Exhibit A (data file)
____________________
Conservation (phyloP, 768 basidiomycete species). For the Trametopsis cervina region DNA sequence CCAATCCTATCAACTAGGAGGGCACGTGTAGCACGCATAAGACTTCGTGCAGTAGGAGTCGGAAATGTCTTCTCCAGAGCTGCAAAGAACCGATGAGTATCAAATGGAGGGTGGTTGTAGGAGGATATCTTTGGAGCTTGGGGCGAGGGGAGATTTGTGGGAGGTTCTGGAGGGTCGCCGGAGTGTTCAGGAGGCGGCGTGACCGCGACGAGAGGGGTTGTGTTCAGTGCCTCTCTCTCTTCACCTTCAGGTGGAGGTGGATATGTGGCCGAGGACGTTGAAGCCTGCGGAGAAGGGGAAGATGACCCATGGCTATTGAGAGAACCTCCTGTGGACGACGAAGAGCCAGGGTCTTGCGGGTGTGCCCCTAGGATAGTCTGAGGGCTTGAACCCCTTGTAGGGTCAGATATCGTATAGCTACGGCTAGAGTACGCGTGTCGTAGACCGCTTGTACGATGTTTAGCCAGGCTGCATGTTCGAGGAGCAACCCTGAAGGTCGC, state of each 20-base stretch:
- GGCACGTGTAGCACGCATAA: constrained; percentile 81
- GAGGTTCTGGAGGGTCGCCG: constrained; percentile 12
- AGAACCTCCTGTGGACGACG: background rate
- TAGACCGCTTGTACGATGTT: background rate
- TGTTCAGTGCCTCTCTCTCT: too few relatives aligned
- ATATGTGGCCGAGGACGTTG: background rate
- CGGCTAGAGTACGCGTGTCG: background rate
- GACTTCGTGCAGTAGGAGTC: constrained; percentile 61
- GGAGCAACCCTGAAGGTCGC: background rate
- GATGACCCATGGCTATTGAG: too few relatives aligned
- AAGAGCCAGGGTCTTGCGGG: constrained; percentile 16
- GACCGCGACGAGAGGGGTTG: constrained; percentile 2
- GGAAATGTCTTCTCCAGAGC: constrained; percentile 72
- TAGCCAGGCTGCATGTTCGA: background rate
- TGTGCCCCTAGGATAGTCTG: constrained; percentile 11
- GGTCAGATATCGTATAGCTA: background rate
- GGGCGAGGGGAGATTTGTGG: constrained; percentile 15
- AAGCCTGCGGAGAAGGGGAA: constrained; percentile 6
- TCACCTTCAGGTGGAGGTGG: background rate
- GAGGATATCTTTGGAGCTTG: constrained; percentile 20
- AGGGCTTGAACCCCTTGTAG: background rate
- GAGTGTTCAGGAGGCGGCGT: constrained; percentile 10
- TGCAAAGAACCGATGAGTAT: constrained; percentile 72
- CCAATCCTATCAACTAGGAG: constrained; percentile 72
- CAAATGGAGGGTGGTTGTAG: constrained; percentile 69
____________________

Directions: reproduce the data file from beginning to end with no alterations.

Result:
Conservation (phyloP, 768 basidiomycete species). For the Trametopsis cervina region DNA sequence CCAATCCTATCAACTAGGAGGGCACGTGTAGCACGCATAAGACTTCGTGCAGTAGGAGTCGGAAATGTCTTCTCCAGAGCTGCAAAGAACCGATGAGTATCAAATGGAGGGTGGTTGTAGGAGGATATCTTTGGAGCTTGGGGCGAGGGGAGATTTGTGGGAGGTTCTGGAGGGTCGCCGGAGTGTTCAGGAGGCGGCGTGACCGCGACGAGAGGGGTTGTGTTCAGTGCCTCTCTCTCTTCACCTTCAGGTGGAGGTGGATATGTGGCCGAGGACGTTGAAGCCTGCGGAGAAGGGGAAGATGACCCATGGCTATTGAGAGAACCTCCTGTGGACGACGAAGAGCCAGGGTCTTGCGGGTGTGCCCCTAGGATAGTCTGAGGGCTTGAACCCCTTGTAGGGTCAGATATCGTATAGCTACGGCTAGAGTACGCGTGTCGTAGACCGCTTGTACGATGTTTAGCCAGGCTGCATGTTCGAGGAGCAACCCTGAAGGTCGC, state of each 20-base stretch:
- GGCACGTGTAGCACGCATAA: constrained; percentile 81
- GAGGTTCTGGAGGGTCGCCG: constrained; percentile 12
- AGAACCTCCTGTGGACGACG: background rate
- TAGACCGCTTGTACGATGTT: background rate
- TGTTCAGTGCCTCTCTCTCT: too few relatives aligned
- ATATGTGGCCGAGGACGTTG: background rate
- CGGCTAGAGTACGCGTGTCG: background rate
- GACTTCGTGCAGTAGGAGTC: constrained; percentile 61
- GGAGCAACCCTGAAGGTCGC: background rate
- GATGACCCATGGCTATTGAG: too few relatives aligned
- AAGAGCCAGGGTCTTGCGGG: constrained; percentile 16
- GACCGCGACGAGAGGGGTTG: constrained; percentile 2
- GGAAATGTCTTCTCCAGAGC: constrained; percentile 72
- TAGCCAGGCTGCATGTTCGA: background rate
- TGTGCCCCTAGGATAGTCTG: constrained; percentile 11
- GGTCAGATATCGTATAGCTA: background rate
- GGGCGAGGGGAGATTTGTGG: constrained; percentile 15
- AAGCCTGCGGAGAAGGGGAA: constrained; percentile 6
- TCACCTTCAGGTGGAGGTGG: background rate
- GAGGATATCTTTGGAGCTTG: constrained; percentile 20
- AGGGCTTGAACCCCTTGTAG: background rate
- GAGTGTTCAGGAGGCGGCGT: constrained; percentile 10
- TGCAAAGAACCGATGAGTAT: constrained; percentile 72
- CCAATCCTATCAACTAGGAG: constrained; percentile 72
- CAAATGGAGGGTGGTTGTAG: constrained; percentile 69